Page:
There’s also been some discussion on the children-with-diabetes forum: Accuracy of blood glucose meters draws scrutiny childrenwithdiabetes (21 May 2013).
See also FDA to ISO 15197: Not good enough The Westgard Rules blog (15 January 2014)
“FDA believes that the criteria set forth in the ISO 15197 standard do not adequately protect patients using BGMS devices in professional settings, and does not recommend using these criteria for BGMS devices.” – quote excerpted from recent FDA draft guideline on blood glucose meters (line 277).
This is a sort of but not quite press release about a new diabetes app for people with smartphones. Not investigated it myself, this comes from the wonderful CHAIN (Contact, Help, Advice & Information Network) which I have recommended many times on this blog before and continue to do so. It’s free to sign up.
‘I would like to let people with an interest in Diabetes know about a brand new free application Patient.co.uk have launched ahead of next week’s Diabetes Week, which helps people with either type 1 or type 2 diabetes to easily record and monitor their condition.
Called ‘Diabetes Manager’ the application tracks various key indicators such as the number and severity of hypos, blood glucose levels and food and drink intake and is completely customisable.
Commenting on the application, Dr Hayley Willacy, who peer-reviewed Diabetes Manager said: “One of the most useful and practical aspects to this app is the ability for patients to see their records easily in a graph and save their most notable records as talking points to discuss with their GP. What’s more they can export and share their results with their doctor.”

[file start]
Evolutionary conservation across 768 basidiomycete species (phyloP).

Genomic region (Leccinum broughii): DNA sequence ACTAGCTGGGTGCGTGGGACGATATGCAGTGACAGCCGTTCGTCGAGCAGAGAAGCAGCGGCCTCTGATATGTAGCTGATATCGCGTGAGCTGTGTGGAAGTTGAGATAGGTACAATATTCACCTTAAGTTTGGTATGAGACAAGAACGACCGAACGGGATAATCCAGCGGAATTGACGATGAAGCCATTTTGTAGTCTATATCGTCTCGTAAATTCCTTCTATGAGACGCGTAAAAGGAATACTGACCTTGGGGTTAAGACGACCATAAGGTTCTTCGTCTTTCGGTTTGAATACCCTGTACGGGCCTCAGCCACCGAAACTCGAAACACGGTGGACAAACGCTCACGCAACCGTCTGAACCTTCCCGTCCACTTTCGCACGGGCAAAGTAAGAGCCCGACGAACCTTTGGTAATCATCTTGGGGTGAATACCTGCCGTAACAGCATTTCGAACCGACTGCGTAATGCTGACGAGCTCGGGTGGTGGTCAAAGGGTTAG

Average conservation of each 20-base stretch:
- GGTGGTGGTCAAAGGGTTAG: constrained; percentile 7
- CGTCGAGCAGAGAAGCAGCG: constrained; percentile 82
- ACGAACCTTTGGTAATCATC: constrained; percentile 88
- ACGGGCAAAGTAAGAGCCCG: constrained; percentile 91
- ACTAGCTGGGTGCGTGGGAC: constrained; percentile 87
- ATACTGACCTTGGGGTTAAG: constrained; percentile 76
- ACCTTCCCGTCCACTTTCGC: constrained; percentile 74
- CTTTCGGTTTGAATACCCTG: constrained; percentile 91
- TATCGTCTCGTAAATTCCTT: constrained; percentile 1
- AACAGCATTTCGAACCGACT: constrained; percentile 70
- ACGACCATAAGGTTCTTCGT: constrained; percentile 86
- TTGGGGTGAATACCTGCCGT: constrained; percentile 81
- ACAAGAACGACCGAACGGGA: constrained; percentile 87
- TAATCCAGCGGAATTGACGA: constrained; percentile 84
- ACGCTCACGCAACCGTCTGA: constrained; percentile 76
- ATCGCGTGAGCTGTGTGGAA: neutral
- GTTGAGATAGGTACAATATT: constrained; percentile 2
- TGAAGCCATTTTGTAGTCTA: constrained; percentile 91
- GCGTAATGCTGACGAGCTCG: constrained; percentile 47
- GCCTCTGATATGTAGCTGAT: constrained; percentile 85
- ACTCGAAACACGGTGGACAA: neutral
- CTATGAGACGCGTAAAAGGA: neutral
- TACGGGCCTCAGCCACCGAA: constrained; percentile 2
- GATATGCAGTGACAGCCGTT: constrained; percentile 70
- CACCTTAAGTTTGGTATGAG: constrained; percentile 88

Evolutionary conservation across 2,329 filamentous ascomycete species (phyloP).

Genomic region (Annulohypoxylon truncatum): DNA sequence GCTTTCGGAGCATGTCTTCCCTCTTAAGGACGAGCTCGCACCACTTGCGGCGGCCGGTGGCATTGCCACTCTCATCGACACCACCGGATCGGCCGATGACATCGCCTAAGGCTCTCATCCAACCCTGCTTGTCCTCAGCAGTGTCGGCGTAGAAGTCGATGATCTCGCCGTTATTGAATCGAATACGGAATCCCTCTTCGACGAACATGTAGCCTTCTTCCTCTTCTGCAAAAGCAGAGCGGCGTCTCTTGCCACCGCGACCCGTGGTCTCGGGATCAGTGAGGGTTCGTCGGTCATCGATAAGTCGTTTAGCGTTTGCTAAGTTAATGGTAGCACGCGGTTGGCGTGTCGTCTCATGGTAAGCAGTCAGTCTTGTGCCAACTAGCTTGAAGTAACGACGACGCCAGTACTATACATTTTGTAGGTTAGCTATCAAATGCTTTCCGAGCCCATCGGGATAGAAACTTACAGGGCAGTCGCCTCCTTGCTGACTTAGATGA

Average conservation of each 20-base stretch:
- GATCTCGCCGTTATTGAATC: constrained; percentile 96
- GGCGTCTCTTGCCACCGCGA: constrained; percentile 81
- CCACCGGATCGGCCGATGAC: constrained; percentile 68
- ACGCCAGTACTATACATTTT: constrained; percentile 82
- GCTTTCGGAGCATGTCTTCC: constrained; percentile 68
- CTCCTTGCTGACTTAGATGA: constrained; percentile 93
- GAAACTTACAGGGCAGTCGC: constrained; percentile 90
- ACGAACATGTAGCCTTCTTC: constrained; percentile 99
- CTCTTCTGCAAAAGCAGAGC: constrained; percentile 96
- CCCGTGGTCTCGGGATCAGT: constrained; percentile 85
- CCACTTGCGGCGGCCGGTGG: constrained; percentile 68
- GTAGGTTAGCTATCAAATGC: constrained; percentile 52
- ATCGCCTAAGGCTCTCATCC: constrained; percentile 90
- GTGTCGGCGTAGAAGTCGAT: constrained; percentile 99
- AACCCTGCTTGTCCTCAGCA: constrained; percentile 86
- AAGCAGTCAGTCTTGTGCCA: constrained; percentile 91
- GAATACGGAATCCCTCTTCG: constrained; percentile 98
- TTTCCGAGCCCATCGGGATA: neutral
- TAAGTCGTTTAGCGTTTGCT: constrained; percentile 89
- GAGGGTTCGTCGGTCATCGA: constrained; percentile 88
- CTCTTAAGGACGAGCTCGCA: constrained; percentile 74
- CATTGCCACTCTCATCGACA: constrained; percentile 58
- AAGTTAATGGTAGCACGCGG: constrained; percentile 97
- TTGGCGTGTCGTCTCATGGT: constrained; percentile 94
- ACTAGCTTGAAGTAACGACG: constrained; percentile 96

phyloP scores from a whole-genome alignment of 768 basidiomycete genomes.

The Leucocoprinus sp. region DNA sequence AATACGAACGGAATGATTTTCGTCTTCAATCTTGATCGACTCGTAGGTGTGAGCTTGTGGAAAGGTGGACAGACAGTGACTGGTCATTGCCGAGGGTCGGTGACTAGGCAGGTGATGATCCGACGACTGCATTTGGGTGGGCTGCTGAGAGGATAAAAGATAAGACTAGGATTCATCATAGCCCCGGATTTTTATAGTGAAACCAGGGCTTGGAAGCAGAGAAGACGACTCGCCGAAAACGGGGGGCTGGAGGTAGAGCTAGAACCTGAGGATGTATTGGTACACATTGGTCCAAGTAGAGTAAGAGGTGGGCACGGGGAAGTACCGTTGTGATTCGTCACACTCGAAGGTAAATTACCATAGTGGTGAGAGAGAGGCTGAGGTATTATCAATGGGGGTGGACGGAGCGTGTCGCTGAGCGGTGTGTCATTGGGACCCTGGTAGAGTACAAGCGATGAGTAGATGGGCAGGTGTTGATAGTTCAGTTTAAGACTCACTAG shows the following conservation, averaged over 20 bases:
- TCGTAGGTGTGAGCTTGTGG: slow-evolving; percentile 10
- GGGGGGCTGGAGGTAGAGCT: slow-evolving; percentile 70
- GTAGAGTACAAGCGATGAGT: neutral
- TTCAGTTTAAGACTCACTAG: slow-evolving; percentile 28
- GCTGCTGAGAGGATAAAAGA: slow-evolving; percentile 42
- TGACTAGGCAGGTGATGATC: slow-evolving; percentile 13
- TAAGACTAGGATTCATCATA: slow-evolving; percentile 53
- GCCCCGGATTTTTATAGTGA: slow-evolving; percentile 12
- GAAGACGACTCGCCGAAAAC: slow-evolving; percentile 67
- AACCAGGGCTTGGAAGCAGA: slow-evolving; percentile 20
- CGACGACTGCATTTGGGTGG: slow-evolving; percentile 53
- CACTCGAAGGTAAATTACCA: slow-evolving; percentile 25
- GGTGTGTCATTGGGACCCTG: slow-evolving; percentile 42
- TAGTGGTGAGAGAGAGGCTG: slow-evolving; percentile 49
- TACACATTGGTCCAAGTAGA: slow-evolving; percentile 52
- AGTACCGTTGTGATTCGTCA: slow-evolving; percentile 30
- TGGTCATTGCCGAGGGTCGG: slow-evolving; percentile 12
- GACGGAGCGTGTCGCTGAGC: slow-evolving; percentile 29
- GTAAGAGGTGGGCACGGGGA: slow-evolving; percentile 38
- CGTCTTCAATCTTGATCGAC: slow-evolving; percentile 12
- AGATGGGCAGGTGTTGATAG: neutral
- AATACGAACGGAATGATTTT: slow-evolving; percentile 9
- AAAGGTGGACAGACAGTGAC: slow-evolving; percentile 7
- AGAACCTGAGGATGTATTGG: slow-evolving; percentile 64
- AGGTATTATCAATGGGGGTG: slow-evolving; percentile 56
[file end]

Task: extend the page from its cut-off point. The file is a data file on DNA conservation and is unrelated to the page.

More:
David Cragg, a patient with diabetes who provided user insight to our team during the development of the app said: “It’s great that an organisation such as Patient.co.uk has engaged people with diabetes to help shape their iPhone application. The resulting application has some truly unique features, such as marking notable entries to help locate results when discussing concerns with health care professionals.”
To find out more and download the app you can visit: http://www.patient.co.uk/press-releases/launch-of-free-clinically-backed-diabetes-manager-app ‘
See also: Diabetes UK Tracker app for people with diabetes (available for iPhone and Android) – this app won the Third Sector Excellence Award for use of digital media, in September 2012.
I recently signed up to the MHRA’s alerts emails and this one has me a little bit confused. It was ‘issued’ on Friday 17 May but references a document (Field Safety Notice) from March 2013, so perhaps it’s more of an update than a new thing. Anyway…
Medtronic pumps affected:
Paradigm ambulatory insulin infusion pumps.
Models: MMT – 511, 512, 712, 712E, 515, 715, 522, 722, 722K, 523, 723, 723K, 554 (VEO) and 754 (VEO).
Medical Device Alert: Paradigm ambulatory insulin infusion pumps manufactured by Medtronic (MDA/2013/035)
Note that there are tabs with different bits of information about the Device | Problem | Action | Distribution | Contacts and Feedback